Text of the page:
If you want a check for emigration or visa purposes then please see Q542.


Answer

The USA have a visa waiver programme for any person holding passports from certain countries (United Kingdom passports are included) as long as that person has never been arrested and/or convicted.

If you have been arrested, you must declare it whether or not that arrest resulted in a conviction. The Rehabilitation of Offenders Act 1974 does not extend to the USA so you must declare all convictions regardless of whether they are classed as spent or not.

Most minor road traffic offences that were dealt with by way of fixed penalty (i.e. no arrest or court appearance) do not count and you will be eligible to travel under the visa waiver programme.

If you have been arrested/convicted, then you must apply for a visa from the US Embassy in London before you travel to the USA. Failure to have a visa means that you could be refused entry and returned home at your own expense. Have a look at the Visa Waiver Wizard (first link in Related Information) which only takes a minute to complete - it is just a guide for your own information, you do not have to enter personal details.

A conviction could mean that you are classed as permanently ineligible to travel to the USA, however, you may be able to apply for a waiver of permanent ineligibility from the Department of Homeland Security. This is not automatic and depends on several factors depending on the nature of the crime and when it was committed.

If you are unsure it is always better to check as you could be refused entry to the USA. In the current climate, it is highly likely that the USA authorities will be aware of your personal details before you travel to the USA.

Also, see the website in Related Information for more details.


Answer

A Community Resolution is a method of restorative justice and is an alternative way of dealing with less serious crimes and incidents, allowing officers to use their professional judgement when dealing with offenders. It can be used for offences such as low-level public order, criminal damage, theft, and minor assaults, where the victim has agreed that they do not want the police to take formal action.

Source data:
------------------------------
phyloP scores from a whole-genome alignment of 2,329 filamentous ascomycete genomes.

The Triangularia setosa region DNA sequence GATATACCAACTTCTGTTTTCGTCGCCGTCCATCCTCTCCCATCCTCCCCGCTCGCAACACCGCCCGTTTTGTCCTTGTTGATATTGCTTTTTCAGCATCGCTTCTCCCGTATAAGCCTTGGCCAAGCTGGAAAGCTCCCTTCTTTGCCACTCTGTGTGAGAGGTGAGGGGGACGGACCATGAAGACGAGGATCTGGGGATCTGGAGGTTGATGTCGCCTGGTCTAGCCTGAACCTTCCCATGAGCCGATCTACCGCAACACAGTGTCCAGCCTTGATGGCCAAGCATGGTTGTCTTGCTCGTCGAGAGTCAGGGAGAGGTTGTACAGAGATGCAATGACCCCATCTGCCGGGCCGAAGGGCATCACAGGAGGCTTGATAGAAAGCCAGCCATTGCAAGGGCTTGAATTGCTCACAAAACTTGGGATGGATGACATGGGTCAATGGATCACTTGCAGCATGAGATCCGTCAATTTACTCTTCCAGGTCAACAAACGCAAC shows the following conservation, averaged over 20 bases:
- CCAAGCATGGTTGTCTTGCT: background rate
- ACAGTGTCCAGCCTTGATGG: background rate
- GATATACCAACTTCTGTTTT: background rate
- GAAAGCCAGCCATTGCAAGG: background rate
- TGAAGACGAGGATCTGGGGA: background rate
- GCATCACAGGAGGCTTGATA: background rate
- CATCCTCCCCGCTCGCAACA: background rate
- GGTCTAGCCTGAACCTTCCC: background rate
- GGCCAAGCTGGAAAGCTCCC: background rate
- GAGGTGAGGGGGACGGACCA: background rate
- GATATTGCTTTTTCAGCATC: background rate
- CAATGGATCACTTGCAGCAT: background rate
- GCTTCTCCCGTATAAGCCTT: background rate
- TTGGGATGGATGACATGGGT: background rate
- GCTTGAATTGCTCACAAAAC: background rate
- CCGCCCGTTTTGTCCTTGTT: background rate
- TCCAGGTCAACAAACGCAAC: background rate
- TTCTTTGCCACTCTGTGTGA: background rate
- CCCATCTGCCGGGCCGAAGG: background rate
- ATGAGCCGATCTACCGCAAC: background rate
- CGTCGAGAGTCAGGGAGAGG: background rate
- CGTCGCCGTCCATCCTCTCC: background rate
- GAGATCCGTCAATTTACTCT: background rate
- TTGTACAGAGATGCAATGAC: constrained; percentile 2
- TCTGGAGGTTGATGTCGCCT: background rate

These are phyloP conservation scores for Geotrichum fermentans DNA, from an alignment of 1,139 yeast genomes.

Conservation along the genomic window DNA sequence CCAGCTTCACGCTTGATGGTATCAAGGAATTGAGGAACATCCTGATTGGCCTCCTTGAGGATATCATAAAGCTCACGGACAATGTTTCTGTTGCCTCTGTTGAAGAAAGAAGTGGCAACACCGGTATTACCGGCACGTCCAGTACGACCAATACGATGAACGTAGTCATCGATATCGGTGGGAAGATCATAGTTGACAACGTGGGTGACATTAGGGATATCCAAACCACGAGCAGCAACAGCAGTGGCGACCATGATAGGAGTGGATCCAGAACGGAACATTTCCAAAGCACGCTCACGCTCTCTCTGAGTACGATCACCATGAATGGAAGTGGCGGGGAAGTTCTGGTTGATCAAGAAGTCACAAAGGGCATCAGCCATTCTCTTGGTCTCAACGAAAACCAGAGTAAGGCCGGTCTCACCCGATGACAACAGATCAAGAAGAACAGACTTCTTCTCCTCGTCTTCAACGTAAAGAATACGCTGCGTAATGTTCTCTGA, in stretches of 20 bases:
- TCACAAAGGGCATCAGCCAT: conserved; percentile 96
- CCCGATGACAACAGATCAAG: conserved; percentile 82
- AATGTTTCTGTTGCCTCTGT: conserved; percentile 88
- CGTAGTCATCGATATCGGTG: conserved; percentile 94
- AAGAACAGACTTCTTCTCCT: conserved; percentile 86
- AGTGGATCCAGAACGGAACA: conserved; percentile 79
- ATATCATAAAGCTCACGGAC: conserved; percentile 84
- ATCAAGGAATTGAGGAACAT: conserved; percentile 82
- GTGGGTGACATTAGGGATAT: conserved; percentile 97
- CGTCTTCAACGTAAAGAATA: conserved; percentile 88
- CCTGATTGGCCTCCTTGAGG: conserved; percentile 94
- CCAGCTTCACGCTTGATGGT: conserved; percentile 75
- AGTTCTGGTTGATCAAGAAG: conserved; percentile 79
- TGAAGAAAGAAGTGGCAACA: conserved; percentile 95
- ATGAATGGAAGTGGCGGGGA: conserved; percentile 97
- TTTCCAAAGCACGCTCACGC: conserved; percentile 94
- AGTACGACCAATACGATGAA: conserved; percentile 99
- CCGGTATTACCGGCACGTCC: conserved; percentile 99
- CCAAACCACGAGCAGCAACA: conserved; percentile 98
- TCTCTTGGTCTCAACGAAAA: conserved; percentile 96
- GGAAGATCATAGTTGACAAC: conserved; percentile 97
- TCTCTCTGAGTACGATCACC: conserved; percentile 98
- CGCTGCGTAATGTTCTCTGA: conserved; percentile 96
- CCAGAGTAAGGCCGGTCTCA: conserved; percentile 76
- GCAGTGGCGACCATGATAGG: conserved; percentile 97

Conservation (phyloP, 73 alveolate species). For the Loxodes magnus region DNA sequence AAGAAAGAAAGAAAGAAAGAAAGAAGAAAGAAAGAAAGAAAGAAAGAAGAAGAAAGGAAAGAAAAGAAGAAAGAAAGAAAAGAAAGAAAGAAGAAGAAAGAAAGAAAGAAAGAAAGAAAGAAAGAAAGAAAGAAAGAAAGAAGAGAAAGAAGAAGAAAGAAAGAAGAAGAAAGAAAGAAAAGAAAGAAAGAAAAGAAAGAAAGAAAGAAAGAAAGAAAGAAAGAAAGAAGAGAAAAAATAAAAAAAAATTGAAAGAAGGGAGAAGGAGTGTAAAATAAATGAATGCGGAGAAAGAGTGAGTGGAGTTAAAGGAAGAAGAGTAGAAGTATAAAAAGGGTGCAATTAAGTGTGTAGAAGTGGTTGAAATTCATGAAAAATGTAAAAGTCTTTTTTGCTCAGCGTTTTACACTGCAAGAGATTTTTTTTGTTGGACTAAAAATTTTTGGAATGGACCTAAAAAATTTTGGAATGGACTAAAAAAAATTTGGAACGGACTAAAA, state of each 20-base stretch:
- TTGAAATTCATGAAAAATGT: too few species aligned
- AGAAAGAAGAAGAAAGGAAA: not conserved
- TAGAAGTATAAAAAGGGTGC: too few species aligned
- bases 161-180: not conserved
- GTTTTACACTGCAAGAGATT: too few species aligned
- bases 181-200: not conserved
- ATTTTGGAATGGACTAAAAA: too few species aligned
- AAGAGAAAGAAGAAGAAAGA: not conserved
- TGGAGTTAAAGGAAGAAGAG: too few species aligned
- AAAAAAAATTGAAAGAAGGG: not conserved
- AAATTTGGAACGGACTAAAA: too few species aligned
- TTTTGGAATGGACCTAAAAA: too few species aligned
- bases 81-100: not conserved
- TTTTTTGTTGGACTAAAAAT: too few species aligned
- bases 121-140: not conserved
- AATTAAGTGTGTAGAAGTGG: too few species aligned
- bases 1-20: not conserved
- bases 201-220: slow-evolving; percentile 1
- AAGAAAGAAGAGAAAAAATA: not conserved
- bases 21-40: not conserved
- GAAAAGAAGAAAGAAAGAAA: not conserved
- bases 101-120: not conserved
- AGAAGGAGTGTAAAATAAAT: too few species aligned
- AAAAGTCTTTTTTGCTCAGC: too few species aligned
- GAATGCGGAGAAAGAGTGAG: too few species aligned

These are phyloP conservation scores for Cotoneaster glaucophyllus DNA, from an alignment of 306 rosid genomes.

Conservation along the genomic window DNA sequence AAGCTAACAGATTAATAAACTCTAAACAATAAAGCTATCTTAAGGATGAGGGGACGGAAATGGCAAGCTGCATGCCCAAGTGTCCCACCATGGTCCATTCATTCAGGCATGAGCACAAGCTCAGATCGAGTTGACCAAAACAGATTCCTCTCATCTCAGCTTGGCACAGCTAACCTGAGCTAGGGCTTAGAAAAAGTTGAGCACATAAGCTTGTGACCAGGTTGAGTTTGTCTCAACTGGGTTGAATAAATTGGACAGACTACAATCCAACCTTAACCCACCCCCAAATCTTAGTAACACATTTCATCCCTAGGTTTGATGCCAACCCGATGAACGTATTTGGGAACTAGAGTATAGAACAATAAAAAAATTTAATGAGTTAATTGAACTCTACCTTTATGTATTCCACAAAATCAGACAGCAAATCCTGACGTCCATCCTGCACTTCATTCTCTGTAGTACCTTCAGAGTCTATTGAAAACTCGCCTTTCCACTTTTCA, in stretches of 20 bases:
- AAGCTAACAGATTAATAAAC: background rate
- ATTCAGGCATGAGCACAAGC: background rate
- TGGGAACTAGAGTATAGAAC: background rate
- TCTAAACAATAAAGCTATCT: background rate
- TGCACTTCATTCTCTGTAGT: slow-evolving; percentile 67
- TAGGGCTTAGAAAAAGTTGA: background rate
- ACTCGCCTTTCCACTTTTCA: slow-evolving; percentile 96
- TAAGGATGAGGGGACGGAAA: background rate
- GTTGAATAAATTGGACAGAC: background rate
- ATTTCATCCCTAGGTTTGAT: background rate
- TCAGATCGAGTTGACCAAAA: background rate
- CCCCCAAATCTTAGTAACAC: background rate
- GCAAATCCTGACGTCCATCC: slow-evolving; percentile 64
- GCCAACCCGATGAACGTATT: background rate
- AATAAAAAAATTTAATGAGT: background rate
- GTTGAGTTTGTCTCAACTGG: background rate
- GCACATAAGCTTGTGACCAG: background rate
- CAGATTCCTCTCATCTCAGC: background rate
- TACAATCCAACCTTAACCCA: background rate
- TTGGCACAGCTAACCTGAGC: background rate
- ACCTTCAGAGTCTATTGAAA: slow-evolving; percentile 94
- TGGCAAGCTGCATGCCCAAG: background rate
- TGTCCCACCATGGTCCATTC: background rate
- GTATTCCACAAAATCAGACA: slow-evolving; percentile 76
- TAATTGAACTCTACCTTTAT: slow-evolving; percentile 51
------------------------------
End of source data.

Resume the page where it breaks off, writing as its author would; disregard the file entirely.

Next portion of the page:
The use of Community Resolution will enable victims to have quick resolutions and closure to their crime, offenders will receive speedy justice and there will be reduced bureaucracy for police officers. Examples of a Community resolution could include a simple apology, an offer of compensation or a promise to clear up any graffiti or criminal damage.

Community Resolutions do not constitute a criminal record and are not currently recorded on the Police National Computer. They are however recorded locally on police information systems and can be accessed for intelligence purposes. A previous Community Resolution will be taken into consideration if further offences are committed.

Community Resolutions are not disclosed as part of a Disclosure and Barring Service (DBS) standard check. They might, however, be disclosed as part of an enhanced check for certain offences in the 'relevant information' section, i.e. the offence has a bearing on the kind of work you are applying for.


Answer

The Data Protection Act 2018 provides that individuals have a 'right of access' to 'personal data' that any organisation holds about them. Information that the police hold about you on their local and national systems is personal data and you are entitled to ask for a copy of this information to check that it is correct – a process that is commonly known as 'making a subject access request'.

Information held about you on local policing systems